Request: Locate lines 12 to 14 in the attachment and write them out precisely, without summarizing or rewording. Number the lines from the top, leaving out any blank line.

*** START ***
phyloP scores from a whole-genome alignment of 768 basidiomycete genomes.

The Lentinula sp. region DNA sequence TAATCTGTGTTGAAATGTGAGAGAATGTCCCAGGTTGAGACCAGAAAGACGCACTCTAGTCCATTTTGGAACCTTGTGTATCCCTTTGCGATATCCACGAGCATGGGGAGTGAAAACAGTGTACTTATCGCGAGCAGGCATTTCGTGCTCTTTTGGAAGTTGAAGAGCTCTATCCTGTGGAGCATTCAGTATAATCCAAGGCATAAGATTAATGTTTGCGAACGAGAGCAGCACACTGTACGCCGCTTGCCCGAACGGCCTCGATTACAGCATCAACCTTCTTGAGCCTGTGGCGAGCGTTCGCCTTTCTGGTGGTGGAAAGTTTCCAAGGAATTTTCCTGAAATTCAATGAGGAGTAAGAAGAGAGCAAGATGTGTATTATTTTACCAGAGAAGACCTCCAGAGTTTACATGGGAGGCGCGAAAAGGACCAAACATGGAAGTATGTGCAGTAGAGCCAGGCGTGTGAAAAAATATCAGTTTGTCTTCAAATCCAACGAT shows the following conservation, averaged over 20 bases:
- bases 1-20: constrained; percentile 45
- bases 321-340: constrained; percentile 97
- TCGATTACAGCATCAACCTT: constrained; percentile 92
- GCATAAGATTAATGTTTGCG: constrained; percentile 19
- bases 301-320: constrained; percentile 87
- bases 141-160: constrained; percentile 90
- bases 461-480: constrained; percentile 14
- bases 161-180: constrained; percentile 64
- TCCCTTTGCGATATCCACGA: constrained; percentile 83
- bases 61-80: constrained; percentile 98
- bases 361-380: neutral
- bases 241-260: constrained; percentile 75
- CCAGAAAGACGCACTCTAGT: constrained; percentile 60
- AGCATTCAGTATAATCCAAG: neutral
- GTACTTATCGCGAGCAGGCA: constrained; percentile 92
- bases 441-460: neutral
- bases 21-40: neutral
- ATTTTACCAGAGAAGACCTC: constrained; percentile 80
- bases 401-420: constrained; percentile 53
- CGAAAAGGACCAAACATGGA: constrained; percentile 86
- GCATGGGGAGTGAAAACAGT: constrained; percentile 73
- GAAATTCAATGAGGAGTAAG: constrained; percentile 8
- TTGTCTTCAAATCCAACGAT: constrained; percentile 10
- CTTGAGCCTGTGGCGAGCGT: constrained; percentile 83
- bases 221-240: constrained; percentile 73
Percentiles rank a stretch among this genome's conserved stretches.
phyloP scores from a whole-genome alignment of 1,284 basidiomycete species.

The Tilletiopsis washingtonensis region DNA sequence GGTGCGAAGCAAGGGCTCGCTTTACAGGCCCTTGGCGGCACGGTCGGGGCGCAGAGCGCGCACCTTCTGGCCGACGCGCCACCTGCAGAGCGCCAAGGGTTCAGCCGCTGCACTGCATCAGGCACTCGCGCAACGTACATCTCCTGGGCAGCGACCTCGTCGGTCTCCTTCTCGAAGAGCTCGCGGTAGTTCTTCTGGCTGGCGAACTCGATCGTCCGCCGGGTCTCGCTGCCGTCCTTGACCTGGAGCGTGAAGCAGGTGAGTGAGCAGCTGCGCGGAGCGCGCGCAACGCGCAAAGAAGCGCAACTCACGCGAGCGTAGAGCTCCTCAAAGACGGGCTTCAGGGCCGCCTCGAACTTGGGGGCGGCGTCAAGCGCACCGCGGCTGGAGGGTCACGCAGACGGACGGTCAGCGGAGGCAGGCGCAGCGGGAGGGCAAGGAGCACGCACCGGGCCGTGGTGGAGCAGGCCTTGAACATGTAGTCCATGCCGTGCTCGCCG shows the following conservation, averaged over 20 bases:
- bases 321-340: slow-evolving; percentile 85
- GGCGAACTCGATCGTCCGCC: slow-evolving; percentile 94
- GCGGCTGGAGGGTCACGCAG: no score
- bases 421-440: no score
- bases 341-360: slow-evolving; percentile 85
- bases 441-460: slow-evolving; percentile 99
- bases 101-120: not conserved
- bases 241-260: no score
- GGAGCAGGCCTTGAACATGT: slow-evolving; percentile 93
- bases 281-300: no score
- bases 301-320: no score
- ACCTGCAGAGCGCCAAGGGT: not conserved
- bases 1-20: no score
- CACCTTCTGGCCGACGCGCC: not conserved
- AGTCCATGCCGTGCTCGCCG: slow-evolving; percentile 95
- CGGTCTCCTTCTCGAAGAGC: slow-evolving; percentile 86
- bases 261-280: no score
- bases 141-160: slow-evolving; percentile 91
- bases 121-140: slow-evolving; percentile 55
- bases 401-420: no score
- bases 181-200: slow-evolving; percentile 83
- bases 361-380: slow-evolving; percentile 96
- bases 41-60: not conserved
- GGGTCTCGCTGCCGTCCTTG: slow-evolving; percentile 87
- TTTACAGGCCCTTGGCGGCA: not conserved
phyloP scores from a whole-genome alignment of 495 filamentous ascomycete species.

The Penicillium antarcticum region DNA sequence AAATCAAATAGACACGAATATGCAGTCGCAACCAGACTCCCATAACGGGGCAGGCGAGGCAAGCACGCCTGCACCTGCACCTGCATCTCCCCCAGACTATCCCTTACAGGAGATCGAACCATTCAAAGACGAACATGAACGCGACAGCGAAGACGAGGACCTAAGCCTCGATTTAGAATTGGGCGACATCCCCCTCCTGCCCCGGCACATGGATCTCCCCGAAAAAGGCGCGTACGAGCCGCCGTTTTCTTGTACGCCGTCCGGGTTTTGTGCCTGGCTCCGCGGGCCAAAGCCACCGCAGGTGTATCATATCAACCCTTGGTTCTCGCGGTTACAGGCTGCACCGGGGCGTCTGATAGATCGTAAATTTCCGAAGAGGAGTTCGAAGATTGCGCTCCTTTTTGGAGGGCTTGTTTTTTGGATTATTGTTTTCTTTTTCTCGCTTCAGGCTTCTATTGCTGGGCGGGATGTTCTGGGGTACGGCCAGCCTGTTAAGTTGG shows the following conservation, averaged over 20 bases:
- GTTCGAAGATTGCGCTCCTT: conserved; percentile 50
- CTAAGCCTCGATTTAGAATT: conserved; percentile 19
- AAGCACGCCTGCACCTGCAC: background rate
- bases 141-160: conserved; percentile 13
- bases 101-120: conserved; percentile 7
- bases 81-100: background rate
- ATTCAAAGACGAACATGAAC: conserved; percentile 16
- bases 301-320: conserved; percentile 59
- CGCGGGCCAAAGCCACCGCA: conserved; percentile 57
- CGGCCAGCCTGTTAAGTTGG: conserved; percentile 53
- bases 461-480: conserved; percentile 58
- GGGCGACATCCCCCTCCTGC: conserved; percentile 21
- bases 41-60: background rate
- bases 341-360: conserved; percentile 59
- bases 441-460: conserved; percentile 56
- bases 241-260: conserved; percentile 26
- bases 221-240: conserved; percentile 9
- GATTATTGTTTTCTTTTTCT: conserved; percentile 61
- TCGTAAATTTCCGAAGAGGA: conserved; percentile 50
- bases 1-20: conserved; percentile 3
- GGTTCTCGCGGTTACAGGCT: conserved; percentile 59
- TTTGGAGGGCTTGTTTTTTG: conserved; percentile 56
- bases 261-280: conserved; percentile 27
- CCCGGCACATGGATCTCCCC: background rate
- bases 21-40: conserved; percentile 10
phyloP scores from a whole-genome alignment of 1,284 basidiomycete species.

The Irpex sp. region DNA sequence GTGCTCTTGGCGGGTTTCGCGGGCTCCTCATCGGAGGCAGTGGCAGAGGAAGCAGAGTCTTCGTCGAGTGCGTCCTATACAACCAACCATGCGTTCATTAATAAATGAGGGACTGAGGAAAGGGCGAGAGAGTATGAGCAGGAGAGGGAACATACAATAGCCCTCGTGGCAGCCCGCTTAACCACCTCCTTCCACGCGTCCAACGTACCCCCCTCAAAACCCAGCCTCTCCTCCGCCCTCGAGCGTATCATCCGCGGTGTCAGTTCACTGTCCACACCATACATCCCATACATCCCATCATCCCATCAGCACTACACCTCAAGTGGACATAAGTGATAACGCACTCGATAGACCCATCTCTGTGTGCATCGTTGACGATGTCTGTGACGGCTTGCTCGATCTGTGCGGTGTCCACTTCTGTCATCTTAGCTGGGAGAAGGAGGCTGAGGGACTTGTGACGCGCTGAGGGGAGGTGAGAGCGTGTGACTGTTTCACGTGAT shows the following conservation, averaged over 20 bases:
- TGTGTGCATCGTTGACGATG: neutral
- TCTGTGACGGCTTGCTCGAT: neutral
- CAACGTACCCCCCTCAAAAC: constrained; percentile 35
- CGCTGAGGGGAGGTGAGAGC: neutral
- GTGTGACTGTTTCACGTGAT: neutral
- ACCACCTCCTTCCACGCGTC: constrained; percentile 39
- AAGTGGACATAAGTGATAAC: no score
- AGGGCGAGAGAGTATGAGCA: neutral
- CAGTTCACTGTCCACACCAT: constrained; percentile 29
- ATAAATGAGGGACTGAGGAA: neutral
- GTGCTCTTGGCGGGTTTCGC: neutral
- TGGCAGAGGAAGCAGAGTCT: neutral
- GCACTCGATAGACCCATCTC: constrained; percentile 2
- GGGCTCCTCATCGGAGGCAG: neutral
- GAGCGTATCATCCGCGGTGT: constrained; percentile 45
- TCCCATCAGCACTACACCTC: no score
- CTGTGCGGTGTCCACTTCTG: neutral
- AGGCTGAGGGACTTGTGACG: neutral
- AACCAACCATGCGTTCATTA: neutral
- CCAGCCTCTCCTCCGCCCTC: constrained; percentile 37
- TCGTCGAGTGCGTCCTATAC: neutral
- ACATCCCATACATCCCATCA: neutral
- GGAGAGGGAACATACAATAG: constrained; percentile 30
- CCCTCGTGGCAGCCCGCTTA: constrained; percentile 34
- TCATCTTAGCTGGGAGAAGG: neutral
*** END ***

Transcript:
- bases 61-80: constrained; percentile 98
- bases 361-380: neutral
- bases 241-260: constrained; percentile 75